For more than a decade, Euan Macleod’s Self Portrait/Head Like a Hole was a silent participant in the boardroom meetings at the UTS School of Business, after it was acquired not long after it was awarded the Archibald Prize for portraiture.
A landscape with water provides the scene, but filling the canvas are two faces – the larger looking directly at the viewer. The second head is in profile and is gazing into the eye of the first (as though peering into a keyhole), which in turn is the head of a third figure which is stepping out of the water. Two other figures complete the painting: one swimming with dolphins, the other suspended upside down.
Although undoubtedly a portrait, it is far from conventional portraiture. Elements of Macleod’s other paintings surround and intersect with his representation of himself, exploring an unsettling relationship between an artist’s work and his own self-image.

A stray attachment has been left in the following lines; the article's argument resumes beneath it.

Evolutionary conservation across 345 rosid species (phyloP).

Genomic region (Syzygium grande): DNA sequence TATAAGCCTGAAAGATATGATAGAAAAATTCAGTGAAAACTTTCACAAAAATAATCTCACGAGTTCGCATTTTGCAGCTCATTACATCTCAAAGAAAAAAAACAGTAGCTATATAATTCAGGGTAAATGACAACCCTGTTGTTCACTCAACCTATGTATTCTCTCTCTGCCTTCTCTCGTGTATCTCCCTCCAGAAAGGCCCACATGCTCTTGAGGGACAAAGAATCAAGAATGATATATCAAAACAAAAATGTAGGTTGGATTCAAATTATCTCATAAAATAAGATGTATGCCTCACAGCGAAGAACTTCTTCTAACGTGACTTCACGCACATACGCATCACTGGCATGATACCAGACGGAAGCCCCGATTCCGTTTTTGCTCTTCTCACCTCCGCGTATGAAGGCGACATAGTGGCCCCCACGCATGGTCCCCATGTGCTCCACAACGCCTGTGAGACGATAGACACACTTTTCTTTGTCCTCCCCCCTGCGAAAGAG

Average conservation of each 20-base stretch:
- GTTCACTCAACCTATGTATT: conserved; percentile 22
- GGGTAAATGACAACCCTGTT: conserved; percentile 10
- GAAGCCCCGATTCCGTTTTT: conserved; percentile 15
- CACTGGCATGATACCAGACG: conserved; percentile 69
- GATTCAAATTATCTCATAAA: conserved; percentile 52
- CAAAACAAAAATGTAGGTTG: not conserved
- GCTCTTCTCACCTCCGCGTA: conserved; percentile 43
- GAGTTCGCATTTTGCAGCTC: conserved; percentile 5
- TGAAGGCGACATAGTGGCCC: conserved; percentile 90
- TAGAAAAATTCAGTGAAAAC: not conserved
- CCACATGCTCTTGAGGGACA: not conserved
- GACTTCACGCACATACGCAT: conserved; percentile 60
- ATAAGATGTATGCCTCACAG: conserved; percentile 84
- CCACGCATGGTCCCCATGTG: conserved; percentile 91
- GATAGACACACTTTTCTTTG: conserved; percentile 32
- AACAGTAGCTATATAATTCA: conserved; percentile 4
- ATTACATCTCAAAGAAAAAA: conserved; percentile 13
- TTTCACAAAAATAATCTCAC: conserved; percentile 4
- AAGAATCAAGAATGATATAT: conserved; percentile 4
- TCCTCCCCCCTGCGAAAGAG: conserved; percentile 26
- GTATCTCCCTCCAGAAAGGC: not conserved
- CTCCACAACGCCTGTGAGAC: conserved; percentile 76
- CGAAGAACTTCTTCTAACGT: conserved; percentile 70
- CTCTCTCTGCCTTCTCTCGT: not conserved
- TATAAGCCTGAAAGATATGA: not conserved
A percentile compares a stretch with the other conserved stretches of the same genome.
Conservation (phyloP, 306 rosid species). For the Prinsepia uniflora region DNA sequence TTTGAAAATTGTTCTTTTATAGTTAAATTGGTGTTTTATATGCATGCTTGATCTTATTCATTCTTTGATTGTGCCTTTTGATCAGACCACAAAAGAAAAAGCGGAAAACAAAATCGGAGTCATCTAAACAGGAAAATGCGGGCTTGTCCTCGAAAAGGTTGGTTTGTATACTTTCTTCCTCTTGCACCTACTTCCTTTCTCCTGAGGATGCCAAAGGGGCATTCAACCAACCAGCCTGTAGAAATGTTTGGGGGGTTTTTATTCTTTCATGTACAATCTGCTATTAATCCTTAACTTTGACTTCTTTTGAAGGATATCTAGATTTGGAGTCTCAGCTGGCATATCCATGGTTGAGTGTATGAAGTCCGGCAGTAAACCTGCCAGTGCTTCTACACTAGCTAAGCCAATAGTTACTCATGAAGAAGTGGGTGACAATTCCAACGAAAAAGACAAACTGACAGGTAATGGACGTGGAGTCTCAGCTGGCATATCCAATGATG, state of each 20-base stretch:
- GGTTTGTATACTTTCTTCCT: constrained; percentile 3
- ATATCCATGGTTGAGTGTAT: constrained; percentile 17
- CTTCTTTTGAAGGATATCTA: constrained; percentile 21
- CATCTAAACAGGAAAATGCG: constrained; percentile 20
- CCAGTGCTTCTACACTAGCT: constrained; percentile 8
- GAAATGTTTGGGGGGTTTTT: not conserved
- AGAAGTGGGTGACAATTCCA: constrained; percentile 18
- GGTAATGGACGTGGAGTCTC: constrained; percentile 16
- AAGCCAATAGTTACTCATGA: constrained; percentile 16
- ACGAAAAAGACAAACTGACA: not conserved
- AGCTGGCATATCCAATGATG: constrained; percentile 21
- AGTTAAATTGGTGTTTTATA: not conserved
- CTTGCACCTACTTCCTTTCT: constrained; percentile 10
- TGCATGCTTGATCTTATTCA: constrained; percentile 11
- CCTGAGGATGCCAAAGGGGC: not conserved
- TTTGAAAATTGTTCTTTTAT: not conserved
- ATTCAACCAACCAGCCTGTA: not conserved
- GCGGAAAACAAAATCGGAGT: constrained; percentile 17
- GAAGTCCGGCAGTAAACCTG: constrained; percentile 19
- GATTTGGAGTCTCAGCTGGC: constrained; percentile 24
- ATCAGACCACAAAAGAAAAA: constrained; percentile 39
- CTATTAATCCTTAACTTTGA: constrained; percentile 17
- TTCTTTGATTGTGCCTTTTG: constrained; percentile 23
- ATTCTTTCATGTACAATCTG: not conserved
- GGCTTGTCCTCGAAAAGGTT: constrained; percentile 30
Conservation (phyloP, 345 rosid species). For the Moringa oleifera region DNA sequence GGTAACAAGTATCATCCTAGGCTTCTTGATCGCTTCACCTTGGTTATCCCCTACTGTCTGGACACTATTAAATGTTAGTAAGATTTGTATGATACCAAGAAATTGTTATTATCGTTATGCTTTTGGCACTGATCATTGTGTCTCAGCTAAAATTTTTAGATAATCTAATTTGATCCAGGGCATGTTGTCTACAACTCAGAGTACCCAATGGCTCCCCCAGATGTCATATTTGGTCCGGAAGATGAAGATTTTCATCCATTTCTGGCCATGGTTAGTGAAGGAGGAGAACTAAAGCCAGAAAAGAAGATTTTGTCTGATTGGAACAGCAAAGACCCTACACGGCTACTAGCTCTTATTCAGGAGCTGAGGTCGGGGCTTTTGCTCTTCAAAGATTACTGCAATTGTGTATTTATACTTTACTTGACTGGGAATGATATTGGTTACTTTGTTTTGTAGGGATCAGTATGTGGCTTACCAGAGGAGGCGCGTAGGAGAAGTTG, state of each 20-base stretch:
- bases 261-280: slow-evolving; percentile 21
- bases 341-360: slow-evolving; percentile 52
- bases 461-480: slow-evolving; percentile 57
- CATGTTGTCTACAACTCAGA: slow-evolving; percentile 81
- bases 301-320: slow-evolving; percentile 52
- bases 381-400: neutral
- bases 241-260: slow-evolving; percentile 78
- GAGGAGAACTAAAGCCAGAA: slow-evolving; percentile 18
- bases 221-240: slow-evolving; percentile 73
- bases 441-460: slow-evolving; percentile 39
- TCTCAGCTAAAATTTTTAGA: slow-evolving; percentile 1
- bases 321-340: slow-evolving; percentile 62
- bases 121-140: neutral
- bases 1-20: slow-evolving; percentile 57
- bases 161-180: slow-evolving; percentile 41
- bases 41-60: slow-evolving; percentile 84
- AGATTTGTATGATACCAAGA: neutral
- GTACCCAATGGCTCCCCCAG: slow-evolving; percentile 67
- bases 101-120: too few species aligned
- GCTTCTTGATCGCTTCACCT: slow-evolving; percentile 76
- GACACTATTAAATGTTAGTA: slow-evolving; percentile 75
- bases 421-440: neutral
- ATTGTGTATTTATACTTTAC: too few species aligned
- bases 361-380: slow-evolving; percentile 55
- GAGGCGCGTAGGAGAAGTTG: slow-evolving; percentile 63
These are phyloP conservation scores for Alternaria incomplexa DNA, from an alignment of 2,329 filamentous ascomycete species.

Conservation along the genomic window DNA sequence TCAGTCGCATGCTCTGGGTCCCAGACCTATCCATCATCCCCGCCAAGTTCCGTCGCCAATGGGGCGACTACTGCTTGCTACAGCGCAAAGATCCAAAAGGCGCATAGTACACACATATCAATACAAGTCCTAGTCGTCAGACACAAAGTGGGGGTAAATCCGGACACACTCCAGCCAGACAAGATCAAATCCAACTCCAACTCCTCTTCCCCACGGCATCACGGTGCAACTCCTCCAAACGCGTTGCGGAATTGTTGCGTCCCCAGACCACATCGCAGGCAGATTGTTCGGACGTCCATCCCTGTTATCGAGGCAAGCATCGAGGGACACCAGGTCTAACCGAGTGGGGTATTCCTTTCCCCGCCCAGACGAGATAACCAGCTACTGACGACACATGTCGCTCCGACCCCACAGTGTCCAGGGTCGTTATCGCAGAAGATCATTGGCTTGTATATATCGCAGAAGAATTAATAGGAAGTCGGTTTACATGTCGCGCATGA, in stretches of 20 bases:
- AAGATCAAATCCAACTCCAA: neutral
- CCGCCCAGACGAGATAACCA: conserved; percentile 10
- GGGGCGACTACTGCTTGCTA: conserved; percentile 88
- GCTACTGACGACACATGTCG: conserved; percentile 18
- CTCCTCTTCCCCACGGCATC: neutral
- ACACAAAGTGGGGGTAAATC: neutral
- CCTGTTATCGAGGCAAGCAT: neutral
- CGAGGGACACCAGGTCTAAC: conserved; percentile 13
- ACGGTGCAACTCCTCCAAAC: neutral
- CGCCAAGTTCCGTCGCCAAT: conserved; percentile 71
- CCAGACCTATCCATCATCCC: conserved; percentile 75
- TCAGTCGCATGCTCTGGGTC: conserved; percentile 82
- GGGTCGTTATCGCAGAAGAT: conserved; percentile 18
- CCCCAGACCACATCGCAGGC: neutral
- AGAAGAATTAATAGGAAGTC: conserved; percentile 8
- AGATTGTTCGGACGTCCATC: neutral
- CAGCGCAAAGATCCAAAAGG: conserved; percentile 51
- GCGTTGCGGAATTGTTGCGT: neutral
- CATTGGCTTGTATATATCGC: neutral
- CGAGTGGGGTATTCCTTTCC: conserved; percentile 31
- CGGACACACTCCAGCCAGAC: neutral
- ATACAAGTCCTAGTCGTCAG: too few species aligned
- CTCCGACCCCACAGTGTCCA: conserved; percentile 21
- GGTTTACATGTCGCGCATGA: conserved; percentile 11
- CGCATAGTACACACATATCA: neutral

It is no surprise that in 2011 Self Portrait/Head Like a Hole was included in a major survey exhibition and catalogue of paintings by Macleod dating between 1991 and 1999, titled Surface Tension. The exhibition toured to six regional galleries and attracted nearly 26,000 visitors.
After touring for more than 12 months, the self portrait returned home where it remains one of the most loved highlights of the collection.
Assistant Curator (Collection)
This article first appeared in U magazine, March 2012